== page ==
Puppy Love

IMG_2225Five weeks ago, I brought home my new puppy girl after a whirlwind 30-hour adventure to Reno and back. My new collie companion is named Ayrabelle (Air-uh-bell), which in Scottish—the home country of collies—means “prayerful . . . beautiful . . . loving.” What a fitting name for this spunky yet gentle pup! Two hours after I met her in the Reno airport, Ayrabelle crossed her paws and fell asleep on my lap during the turbulent flight to Seattle. Doesn’t she look “prayerful”? (Shhh . . . don’t tell any airline folks that I took her out of her soft-sided carrier.) IMG_2109

So much prayer went into my finding Ayrabelle and I am beyond grateful for your prayers after my agonizing loss of Logan. I can hardly believe that he passed six months ago! I plan to train Ayrabelle for puppy therapy to visit hospitals, care facilities, schools, etc. More and more I am sensing the need to give back to others and my community. I know I will have more stories to tell in the months and years ahead.

In the meantime, I want to share a few darn cute photos of Ayrabelle, also affectionately known as Piranha Puppy. Her baby teeth are razor sharp and I feel like my recent vocabulary has reduced to two words that I bark out repeatedly: “No chew.”

IMG_2170Here’s to believing that good things DO come to those who wait. In this process of waiting and searching for the right-fit dog for me, I’ve found greater respect for the lamenting and honesty in the Psalms. David and the other psalmists remind us that it’s okay to grieve and long for better times. Waiting is interwoven in resiliency. “Out of the depths I cry to you, Lord, hear my voice . . . I wait for the Lord, my whole being waits, and in His word I put my hope” (Psalm 130:1-2, 5).

If you are in an in-between time of waiting for answers to your prayers, take heart in knowing that Ayrabelle, my prayerful pup, is ready to cross her paws for you. Me too.

IMG_2269Brave and Resilient Tip #135: Good things DO come to those who wait!

Hmmm…look who has mud on her lips. Someone was digging in the backyard raised flowerbed where Logan loved to dig.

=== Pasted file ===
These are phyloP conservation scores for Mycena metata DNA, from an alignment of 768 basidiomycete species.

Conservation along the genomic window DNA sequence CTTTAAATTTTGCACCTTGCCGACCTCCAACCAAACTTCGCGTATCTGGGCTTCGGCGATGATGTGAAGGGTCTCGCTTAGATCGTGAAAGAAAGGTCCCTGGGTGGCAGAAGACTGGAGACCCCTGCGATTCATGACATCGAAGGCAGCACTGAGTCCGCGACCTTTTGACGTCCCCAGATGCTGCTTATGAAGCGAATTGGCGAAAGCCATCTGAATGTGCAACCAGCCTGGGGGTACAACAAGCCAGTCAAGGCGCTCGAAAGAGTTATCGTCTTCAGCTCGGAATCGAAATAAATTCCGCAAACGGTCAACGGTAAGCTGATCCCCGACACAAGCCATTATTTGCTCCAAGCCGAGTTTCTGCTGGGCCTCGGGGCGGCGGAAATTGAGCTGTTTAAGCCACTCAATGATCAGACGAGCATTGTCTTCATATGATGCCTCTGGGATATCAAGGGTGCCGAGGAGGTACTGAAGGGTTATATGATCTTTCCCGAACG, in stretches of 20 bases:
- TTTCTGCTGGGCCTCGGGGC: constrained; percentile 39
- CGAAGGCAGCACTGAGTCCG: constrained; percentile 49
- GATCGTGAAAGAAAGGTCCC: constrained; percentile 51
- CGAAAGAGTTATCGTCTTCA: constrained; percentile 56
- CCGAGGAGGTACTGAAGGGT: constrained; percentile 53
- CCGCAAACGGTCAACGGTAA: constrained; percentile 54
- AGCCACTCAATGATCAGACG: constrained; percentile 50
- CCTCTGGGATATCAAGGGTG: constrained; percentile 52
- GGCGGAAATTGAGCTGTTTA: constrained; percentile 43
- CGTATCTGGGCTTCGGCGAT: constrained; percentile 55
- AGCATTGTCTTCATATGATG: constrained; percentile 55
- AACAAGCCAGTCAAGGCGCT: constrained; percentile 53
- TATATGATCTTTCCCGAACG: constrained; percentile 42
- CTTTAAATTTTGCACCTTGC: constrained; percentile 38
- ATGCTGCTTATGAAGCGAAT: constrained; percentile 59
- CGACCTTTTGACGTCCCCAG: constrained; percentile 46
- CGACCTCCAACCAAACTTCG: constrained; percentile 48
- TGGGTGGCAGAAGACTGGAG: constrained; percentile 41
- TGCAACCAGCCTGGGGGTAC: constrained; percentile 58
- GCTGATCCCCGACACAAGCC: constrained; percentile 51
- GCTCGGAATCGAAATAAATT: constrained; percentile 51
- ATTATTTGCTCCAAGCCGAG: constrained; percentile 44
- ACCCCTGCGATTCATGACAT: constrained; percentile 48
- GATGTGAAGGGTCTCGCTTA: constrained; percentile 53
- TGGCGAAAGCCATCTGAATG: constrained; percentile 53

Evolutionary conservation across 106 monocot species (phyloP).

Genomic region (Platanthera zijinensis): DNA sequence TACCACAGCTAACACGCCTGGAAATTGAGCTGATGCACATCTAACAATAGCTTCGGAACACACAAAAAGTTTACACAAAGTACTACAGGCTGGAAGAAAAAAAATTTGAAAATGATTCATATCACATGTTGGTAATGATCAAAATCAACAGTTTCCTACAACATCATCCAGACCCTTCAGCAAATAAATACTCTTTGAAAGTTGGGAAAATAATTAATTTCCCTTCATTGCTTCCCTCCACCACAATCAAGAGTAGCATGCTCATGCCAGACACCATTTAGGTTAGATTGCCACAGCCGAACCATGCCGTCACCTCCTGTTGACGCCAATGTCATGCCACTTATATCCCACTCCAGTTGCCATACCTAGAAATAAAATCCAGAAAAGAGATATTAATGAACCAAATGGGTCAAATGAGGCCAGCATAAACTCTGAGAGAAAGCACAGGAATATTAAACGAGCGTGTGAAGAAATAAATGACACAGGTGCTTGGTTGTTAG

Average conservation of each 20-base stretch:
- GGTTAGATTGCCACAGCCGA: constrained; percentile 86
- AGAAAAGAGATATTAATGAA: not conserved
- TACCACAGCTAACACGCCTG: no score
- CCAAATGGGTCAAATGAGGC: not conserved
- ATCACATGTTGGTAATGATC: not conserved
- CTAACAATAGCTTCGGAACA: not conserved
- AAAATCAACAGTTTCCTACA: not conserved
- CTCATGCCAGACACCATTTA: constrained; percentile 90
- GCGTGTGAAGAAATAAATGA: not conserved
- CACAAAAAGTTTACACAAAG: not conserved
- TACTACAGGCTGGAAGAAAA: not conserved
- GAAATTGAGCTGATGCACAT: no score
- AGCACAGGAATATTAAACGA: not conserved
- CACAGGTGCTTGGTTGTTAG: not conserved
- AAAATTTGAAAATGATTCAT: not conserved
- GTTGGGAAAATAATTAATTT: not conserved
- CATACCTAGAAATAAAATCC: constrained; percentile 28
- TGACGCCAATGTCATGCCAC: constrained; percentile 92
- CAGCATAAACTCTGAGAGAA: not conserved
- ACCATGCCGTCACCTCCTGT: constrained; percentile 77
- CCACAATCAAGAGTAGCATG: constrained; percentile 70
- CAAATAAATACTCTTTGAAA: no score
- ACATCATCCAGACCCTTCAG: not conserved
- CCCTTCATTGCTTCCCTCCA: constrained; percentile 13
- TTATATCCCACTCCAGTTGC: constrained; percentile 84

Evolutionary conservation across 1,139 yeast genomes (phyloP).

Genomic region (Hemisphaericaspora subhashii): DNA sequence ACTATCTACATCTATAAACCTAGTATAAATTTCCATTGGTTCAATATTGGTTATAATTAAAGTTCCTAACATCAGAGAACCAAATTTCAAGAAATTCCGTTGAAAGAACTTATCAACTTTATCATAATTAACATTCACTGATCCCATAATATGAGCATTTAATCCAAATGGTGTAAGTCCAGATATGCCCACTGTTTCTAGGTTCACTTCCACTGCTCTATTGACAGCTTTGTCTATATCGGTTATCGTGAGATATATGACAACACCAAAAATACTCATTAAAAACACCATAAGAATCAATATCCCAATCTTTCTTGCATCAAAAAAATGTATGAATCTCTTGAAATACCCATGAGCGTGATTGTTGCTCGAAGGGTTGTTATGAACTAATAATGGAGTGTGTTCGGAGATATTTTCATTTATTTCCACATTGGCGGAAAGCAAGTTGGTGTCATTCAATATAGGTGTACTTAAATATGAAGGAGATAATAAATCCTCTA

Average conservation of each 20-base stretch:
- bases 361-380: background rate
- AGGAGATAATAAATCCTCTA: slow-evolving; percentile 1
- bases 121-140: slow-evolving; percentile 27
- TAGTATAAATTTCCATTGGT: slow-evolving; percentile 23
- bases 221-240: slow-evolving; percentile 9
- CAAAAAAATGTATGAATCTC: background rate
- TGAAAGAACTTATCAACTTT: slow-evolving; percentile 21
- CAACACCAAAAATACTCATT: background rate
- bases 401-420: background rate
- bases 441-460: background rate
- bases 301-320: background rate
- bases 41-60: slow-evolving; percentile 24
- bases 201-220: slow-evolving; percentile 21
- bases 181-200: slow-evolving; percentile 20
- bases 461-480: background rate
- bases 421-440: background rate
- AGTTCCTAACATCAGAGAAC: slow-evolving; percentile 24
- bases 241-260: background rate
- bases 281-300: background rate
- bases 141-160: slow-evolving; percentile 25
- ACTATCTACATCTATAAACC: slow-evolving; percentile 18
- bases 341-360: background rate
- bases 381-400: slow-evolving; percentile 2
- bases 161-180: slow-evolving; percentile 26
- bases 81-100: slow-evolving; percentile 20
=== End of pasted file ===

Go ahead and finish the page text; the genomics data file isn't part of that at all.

You Are an Original

IMG_0407 - Version 2A number of years ago, my sheltie MacKinzey faced what we humans encounter daily: comparisons. Kinzey and I were with friends for a lakeside picnic and one Labrador retriever in our group began diving in the lake to retrieve sticks thrown by her owners. “Ready, girl? Go fetch!” Everyone cheered and clapped as the Lab paddled and snatched mini logs with such graceful ease.

On the other paw, Kinzey, with his severe arthritis and hip dysplasia, slowly sauntered on leash next to me. When I saw the water-splashing Lab and heard the applause around us, I tried to at least get Kinzey to dip one paw in the water. Nothing doing. He froze. He resisted. He sat down . . . on the muddy shore. Sigh.

But both Kinzey and I perked up when my friend Kathy patted my sheltie boy on the head and reassured him, “It’s okay, Kinz, chasing sticks in the water is not your greatest skill set.” I still fondly remember that wise counsel. Not everything can be our greatest skill set, even if we are remarkably talented and/or high achievers. Each of us is an original.

The intro to a new year tends to shift focus on honing our skill sets and succeeding at self-improvement. Just like that Labrador retriever at the lake, many of us attune our ears at the applause of others. “You did something with your hair.” “You’ve lost weight.” “Look at your toned biceps.” “Your grades are terrific.” “The boss bragged on you at the meeting.” Taking care of ourselves and doing our best is important, but we also need to be realistic that not everything we attempt is our greatest skill set.

Do you confidently know your greatest strengths? Do you know where you need a nudge or two of improvement without diving into the deep end of the lake? Do you, like Kinzey, know your limits and when to respect the kudos that others receive?

Let’s encourage each other this year in celebrating what we truly love to do and do well at. And, let’s applaud and appreciate the varied skill sets that we all possess. “Ready, girl? Go fetch!”

 “. . . we will not compare ourselves with each other as if one of us were better and another worse. We have far more interesting things to do with our lives. Each of us is an original.” Galatians 5:26 (The Message)

Brave and Resilient Tip #92: We are originals. Not everything we attempt is our greatest skill set.